For lengthier or more complex procedures, intravenous (IV) sedation may be recommended. Unlike deeper (unconscious) sedation, IV sedation doesn’t cause “sleep.” Instead, it puts you in a comfortable semi-awake state, where you can still breathe on your own and respond to stimuli… but without feeling any anxiety. And when the procedure is over, you probably won’t have any memory of it at all.

IV sedation can be administered by dentists who are specially trained and equipped with the proper safety equipment. While sedation is being provided, you will be monitored at all times by a dedicated staff member; when it’s over, you will rest for a while as the medication quickly wears off. Then (as is the case with oral sedation), you’ll need another person to give you a ride home.

Does sedation dentistry really work? Lamar Odom thinks so. “I feel so much better,” he said when his 7-hour procedure was over. “I feel like I accomplished something.”

If you would like more information about sedation dentistry, please contact us or schedule an appointment. You can learn more by reading the Dear Doctor magazine article “Oral Sedation Dentistry.”


By Smart Family Dental Care
June 01, 2015
Category: Dental Procedures
Tags: crowns  
RoyalTreatmentforaDamagedTooth

If your tooth sustains damage that compromises its structure — typically through decay or trauma — you have several options depending on the extent of the damage: One of them is a crown. This method saves the tooth and its root and completely conceals the visible portion of the tooth, or crown, under a natural-looking cap made to mimic as closely as possible the size, shape and color of the original tooth.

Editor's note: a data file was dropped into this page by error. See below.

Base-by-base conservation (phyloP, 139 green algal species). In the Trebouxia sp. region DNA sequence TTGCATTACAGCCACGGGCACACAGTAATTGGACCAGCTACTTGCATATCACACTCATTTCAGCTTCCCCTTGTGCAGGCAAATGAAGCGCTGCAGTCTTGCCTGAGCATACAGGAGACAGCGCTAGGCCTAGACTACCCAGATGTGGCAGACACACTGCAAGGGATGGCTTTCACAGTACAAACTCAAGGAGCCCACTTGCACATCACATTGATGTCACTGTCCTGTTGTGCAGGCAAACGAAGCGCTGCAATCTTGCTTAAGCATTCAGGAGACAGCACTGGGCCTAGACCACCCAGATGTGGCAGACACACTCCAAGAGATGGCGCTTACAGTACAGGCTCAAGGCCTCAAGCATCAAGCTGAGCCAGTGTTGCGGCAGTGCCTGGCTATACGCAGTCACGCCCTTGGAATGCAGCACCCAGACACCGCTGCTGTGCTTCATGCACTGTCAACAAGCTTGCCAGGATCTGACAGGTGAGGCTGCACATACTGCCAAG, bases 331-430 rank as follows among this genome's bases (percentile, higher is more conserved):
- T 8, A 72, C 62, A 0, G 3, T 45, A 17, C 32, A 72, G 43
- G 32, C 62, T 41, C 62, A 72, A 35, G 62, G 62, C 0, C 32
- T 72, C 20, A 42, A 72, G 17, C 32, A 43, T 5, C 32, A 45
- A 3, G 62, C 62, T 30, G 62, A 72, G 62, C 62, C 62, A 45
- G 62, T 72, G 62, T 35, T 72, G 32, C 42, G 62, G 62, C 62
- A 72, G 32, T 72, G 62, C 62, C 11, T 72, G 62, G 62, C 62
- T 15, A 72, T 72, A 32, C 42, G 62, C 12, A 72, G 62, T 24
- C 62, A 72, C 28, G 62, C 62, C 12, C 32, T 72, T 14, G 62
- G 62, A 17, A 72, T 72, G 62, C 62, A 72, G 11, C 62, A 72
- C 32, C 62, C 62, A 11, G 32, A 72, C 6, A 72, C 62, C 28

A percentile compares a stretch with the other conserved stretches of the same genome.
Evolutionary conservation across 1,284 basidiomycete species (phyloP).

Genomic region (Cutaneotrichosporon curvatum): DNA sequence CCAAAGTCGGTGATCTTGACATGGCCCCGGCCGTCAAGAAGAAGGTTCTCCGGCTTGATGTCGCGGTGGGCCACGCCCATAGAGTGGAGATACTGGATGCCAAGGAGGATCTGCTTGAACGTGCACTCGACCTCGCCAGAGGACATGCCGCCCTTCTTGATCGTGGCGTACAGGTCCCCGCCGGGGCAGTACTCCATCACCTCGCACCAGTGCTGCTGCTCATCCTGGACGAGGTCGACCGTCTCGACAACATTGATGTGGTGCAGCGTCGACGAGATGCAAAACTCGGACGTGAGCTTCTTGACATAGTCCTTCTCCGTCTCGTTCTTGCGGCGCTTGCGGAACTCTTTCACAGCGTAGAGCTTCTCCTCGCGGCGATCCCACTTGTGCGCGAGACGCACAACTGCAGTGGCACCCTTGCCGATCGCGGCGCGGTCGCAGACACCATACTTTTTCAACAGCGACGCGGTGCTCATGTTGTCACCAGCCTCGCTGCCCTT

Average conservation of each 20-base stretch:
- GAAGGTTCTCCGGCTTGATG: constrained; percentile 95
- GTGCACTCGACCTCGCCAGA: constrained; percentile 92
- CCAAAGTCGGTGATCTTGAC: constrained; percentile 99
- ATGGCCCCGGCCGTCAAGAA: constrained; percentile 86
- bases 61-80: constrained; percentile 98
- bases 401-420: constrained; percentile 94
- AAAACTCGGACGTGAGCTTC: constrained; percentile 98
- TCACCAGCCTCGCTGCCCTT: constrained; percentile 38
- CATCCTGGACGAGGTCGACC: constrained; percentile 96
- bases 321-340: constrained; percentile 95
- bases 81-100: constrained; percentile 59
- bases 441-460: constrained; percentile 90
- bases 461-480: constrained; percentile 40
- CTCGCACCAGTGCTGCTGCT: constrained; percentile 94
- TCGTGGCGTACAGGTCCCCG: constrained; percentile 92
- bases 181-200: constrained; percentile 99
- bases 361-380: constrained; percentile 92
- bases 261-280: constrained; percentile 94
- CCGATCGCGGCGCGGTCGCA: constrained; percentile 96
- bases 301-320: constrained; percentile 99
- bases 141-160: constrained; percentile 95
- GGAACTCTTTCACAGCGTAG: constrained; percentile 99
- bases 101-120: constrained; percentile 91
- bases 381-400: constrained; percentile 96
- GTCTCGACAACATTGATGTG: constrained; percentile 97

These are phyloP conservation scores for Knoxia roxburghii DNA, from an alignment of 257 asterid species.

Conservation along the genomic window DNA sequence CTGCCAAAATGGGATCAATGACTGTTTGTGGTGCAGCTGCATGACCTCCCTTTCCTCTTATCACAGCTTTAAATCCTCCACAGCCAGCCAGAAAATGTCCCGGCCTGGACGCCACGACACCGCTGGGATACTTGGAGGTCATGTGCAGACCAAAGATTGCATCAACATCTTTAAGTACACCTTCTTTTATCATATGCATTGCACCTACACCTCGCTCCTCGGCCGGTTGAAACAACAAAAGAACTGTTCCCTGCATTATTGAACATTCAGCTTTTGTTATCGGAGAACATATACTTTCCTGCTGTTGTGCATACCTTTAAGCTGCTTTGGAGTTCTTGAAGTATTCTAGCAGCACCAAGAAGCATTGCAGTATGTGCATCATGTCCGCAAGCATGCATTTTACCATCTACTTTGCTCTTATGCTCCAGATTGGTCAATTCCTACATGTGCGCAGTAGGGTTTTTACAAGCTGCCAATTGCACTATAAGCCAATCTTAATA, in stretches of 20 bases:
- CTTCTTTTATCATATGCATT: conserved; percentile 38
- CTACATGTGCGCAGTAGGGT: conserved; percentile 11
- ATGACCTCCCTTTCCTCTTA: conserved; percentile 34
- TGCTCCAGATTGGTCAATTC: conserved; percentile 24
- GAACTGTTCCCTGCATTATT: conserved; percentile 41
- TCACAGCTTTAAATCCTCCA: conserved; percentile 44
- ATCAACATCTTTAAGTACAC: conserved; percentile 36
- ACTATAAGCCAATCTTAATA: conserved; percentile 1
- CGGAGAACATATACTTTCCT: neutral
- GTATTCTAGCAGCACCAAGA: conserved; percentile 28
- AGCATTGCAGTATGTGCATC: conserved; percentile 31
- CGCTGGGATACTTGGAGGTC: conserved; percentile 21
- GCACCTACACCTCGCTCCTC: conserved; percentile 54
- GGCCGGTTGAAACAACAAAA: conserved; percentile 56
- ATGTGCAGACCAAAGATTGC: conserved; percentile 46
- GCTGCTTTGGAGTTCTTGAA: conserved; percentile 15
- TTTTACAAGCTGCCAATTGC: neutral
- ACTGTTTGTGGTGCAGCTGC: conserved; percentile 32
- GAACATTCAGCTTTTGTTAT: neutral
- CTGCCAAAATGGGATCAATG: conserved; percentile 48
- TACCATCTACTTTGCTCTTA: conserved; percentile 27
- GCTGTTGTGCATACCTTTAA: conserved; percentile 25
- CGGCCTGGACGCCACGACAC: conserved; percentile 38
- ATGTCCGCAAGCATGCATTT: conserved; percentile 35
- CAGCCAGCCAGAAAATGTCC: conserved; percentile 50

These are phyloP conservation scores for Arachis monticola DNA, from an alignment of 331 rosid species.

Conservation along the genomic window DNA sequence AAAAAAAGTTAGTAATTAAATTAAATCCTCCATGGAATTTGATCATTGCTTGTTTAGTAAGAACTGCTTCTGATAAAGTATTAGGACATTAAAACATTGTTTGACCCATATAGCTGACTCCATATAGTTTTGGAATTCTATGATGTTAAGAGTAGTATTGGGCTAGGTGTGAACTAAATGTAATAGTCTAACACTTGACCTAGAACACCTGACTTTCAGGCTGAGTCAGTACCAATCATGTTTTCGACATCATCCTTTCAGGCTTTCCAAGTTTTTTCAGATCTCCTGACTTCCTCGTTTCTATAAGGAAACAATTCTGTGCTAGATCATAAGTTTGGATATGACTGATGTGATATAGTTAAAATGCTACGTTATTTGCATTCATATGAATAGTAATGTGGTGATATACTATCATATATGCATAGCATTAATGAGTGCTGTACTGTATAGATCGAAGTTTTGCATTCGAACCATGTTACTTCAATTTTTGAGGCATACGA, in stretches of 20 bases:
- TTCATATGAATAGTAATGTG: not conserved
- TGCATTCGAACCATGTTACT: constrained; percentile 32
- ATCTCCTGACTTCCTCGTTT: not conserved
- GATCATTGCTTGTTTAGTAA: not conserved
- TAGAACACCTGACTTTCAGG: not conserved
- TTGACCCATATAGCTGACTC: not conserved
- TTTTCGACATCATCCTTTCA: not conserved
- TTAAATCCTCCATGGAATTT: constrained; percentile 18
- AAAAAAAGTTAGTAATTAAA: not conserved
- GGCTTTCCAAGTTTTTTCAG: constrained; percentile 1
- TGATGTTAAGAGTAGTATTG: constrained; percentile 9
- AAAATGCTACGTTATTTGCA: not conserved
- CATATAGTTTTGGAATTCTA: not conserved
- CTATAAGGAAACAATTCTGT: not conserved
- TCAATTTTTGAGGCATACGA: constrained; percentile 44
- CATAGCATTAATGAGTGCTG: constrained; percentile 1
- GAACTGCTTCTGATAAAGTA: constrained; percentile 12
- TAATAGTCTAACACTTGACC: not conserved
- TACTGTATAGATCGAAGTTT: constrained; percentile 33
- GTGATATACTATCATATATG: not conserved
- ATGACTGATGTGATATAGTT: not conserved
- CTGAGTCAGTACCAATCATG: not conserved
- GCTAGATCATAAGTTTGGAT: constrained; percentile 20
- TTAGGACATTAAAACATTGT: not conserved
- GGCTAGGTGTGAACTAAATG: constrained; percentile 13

Crowns also hide imperfections in the original tooth like discoloration, chipping, fractures, excessive wear (from bruxism, or tooth grinding, for example), or abnormalities in the way the tooth formed. And they’re used following root canal treatments, which treat infected pulp at the center (canal) of a tooth root by removing the pulp and replacing it with an inert, rubber-like material.

Saving the natural tooth has long been the goal of dentistry because normal micromovements of the tooth root, which is suspended in its jawbone socket by elastic ligaments, stimulate the surrounding bone to rejuvenate. Without that stimulation, the bone continues to lose old cells, but no longer replaces them. Crowns are also designed to restore tooth function.

The function and location of the damaged tooth can determine what material the crown will be made of. If the damaged tooth is clearly visible when you smile, porcelain, the most realistic-looking material, is almost always used. If the tooth receives significant bite force, a stronger material is considered — either, a gold/porcelain combination, or a high-strength ceramic. If you are restoring a second molar, an all-gold crown may be considered.

With the advent of dental implants, saving a damaged tooth is no longer the only option for preserving the health of the bone surrounding the tooth root. The implant — a tiny biocompatible, titanium screw-like artificial root — is placed in the jawbone and is then capped with a natural-looking crown of course!

If you would like more information about dental crowns, please contact us or schedule an appointment for a consultation. You can also learn more about this topic by reading the Dear Doctor magazine article “Crowns & Bridgework.”